Yesteryear

3 04 2010

I feel immensely grateful
to have grown up in a different age
than the one I’m currently in.

I’m just glad to know the difference
between traveling with
and without computers,
and how to make plans
without a cell phone back up.

However,
I must admit
that the internet is a key theme of our life
both because it’s our link to home
and because it’s there
there
always right there
just a click away.

As our homeward bound nears,
we’ve started getting job listings
and house listings,
and it’s tempting to spend day after day
looking at each one,
Sunny analyzing the kitchen in each picture.
We get excited,
and then spend way too much time
trying to coordinate our next employment
over Skype.

There is a sticker on Sunny’s computer
that reads
“Live In The Present.”

An interesting slogan
for a machine
that helps us live in
nowhere land;
the land of status updates,
future plans,
and imaginary lives
of walking our new dog
around Jamaica Pond,
which is only a
hop, skip, and a jump
from our little yard,
our fancy kitchen,
and our
“keep your fingers crossed”
garage.

But maybe because of that sticker,
we have instituted something
that I hope becomes
a permanent fixture in our life.

We call it
NES
No Electronic Sundays
(though because it’s an “S”,
you can also make it Saturdays.
You see, it’s not only smart,
it’s also quite flexible.)

For one whole day each week,
we don’t touch any electronic,
and I have to say,
while some of you may think it’s basic and easy,
it’s surprisingly difficult.
It also feels fantastic.

Not only because it makes me realize
how very dependent
and automatic
checking email
and nytimes.com
and a dozen of so other sites
has become,
and how unimportant
it really is.

It’s also a reminder
of what it felt like
to live in a world
where there was no internet.

Life slows down.

On NES days,
we might play a few more backgammon games,
or take a longer walk.
But really, we do nothing different.
We just don’t know anything
but that what is right before us.

I picture myself in ten years time,
giving NES seminars to people in their early twenties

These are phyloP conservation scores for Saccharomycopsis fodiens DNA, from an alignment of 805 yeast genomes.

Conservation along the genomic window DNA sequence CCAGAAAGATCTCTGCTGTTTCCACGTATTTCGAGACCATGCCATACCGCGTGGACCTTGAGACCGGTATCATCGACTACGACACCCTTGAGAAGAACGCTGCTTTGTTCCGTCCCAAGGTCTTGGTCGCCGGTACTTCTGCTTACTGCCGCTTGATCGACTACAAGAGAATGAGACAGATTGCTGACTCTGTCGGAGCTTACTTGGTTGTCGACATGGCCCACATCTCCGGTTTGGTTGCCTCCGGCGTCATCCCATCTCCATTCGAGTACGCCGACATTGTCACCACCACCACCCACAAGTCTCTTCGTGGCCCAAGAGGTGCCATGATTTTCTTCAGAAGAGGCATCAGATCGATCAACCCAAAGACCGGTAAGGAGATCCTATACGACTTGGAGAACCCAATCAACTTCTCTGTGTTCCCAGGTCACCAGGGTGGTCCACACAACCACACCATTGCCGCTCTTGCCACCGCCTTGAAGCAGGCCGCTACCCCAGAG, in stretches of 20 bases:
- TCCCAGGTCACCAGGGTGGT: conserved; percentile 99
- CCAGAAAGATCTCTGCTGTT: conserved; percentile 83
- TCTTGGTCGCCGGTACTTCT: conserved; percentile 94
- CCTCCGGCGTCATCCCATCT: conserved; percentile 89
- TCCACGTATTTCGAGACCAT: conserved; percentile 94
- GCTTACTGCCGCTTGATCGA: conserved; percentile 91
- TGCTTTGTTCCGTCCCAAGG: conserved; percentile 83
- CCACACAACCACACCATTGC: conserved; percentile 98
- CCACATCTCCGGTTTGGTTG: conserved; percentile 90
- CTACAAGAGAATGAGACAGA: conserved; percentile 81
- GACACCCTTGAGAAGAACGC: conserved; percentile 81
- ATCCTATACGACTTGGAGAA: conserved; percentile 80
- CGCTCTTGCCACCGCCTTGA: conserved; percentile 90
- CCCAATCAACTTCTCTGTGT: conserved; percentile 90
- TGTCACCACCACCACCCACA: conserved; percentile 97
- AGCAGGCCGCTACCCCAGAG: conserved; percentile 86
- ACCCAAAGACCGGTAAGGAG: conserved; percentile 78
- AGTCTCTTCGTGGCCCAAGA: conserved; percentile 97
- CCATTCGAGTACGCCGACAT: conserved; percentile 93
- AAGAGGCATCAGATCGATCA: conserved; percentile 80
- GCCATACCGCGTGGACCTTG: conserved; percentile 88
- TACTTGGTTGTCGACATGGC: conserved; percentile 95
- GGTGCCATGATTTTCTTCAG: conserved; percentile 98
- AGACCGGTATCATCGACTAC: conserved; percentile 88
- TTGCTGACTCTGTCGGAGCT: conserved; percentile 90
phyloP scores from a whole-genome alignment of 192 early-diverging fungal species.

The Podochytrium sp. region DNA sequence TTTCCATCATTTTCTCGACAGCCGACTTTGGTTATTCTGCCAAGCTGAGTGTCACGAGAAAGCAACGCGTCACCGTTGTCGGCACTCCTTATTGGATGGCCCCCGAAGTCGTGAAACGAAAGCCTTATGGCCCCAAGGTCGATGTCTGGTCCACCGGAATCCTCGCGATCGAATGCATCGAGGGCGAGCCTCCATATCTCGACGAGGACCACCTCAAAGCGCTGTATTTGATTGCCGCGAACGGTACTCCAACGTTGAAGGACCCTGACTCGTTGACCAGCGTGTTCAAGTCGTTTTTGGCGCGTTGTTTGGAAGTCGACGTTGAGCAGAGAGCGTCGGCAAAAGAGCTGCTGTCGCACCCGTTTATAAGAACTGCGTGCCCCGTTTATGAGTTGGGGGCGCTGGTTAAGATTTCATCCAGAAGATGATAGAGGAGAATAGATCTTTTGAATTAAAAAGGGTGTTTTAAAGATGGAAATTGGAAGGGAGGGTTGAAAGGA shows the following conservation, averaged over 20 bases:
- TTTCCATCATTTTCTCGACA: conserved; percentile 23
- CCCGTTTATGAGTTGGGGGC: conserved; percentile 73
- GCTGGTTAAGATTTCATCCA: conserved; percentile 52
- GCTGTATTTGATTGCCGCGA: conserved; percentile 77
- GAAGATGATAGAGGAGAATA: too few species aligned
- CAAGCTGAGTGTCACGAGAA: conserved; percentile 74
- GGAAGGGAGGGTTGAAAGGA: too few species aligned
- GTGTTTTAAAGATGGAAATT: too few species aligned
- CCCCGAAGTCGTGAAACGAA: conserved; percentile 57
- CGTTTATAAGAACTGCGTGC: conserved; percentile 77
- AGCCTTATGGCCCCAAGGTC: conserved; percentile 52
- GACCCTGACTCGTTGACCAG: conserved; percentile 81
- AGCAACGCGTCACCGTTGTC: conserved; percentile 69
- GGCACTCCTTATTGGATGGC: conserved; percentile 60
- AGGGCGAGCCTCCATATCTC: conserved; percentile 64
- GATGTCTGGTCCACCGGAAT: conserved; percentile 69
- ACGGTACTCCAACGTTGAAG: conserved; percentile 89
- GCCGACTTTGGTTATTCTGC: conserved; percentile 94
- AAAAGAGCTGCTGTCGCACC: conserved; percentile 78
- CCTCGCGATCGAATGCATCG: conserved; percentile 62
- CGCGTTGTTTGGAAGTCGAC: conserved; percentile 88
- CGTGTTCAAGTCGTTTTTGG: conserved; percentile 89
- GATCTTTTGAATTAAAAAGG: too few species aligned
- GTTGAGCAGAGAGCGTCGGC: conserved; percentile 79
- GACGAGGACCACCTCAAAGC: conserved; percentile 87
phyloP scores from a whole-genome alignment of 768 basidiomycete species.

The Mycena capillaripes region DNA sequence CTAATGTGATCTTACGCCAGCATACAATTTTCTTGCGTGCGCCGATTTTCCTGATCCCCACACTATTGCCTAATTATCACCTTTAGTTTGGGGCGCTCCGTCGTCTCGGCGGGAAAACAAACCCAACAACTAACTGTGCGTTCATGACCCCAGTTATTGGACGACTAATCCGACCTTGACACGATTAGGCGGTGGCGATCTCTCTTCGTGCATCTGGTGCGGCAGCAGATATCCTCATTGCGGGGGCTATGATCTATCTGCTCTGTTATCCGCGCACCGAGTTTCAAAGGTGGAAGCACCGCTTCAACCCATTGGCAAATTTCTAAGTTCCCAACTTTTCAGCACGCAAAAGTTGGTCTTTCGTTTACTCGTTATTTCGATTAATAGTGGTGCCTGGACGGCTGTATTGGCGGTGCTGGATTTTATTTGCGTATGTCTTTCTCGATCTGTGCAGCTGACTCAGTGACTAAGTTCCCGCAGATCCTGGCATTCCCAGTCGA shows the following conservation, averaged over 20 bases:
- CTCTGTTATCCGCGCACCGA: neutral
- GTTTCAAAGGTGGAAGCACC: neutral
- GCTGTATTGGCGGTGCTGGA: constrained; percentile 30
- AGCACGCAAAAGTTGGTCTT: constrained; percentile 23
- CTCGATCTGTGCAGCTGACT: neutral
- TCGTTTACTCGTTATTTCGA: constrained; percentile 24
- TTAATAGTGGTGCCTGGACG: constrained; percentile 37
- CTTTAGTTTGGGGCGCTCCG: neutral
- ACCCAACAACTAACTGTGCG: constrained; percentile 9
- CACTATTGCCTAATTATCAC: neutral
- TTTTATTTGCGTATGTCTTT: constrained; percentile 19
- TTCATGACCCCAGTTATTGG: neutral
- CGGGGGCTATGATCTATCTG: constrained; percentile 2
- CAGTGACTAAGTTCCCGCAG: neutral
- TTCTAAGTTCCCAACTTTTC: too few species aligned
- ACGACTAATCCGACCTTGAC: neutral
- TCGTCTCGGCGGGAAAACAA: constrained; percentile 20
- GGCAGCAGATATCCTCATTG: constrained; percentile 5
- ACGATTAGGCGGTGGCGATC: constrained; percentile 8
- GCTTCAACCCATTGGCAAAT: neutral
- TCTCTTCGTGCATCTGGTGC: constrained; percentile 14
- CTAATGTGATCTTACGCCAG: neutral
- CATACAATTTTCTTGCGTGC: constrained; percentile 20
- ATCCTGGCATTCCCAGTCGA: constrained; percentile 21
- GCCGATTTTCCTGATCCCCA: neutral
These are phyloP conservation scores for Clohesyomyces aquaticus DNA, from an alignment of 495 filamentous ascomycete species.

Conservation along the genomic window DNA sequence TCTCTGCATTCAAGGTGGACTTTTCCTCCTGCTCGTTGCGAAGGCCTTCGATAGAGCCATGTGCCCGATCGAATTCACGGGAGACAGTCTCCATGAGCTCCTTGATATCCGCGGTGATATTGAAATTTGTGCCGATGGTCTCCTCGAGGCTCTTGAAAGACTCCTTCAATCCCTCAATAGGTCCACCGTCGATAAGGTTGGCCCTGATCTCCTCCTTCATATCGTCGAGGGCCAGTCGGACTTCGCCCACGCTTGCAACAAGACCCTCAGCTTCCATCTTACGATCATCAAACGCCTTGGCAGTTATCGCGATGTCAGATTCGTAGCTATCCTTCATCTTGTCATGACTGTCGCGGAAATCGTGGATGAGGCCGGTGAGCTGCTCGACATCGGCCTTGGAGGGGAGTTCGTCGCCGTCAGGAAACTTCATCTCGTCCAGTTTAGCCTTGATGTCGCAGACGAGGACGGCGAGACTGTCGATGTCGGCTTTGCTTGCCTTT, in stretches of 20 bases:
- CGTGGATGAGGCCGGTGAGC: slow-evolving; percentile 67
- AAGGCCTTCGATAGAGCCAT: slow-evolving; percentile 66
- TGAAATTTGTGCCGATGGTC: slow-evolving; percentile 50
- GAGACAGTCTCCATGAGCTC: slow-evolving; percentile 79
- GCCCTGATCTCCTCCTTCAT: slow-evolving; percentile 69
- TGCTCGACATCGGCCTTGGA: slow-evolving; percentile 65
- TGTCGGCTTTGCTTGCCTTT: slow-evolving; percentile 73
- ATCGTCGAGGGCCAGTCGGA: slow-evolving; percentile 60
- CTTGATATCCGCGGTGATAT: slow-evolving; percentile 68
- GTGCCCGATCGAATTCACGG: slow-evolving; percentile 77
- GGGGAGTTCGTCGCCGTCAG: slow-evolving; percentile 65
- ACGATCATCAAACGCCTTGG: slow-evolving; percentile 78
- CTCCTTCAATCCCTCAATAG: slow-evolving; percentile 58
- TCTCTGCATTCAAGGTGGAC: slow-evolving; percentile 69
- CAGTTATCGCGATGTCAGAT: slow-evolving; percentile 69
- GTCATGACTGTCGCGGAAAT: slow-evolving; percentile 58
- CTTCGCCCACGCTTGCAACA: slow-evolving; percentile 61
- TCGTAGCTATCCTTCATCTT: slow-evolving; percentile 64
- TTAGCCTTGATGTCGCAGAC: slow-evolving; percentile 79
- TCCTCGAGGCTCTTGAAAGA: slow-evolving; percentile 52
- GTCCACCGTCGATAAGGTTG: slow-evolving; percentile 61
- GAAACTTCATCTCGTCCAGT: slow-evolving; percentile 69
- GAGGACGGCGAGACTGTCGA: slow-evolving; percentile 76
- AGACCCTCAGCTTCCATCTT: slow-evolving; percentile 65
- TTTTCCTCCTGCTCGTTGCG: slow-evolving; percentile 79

who can’t even picture life without
email
internet
cell phones
Skype
and the like.

I already feel pity for these folks,
though perhaps they’ll pay me
to teach them a few things
about how to make life feel more present
by making the virtual less.

Until then,
and despite the fact that this is a web-log,
I’ll start by sharing our strategy with you,
in case you’re interested in joining us
as we try
to really
in reality
like in real time
3-D
live in the present
or rather
live in the olden days
of 1995.

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3 responses

6 04 2010
Stefan

love it. our rule we sometimes keep is to make tonight offline, if last night was on. definitely worth it. add kids to the mix and watch how mania flares when you try to multi-task. also reminds me again of this GREAT globe piece on all we lose when there is no downtime, no place for boredom left in our lives. because since the dawn of time so much creative flash, and living, and meaning comes on the far side of dull dull dull, and not from constant half attention. here’s the dadtoday link http://dadtoday.blogspot.com/2008/04/finding-me-in-microboredom.html

7 04 2010
Nancy Fulton

Hooray! How did you guys get to be so smart?!

David and I surely remember what life was like in “the olden days.” It was slower, felt more relaxed, and there was a necessary break from work mode. Now we feel guilty if we stop because there is always more to do, and you can easily get to it.

Here’s to you setting your limits and finding balance!
Congratulations!!!

12 04 2010
Kyle Glossy

Well said my friend.

It is hard to remember a time without being constantly connected – or at least having the option to be.

I remember feeling immense pride about NOT having a cell phone when everyone else did. Then I was in Seattle for work in Sept ’01 and quickly decided I should get a cell phone.

Now I am way too dependent on my cell phone (mini-computer really) and find myself being “That Guy”, which I tried to avoid being for so long…

Ah, the blessings and curses of modern technology.

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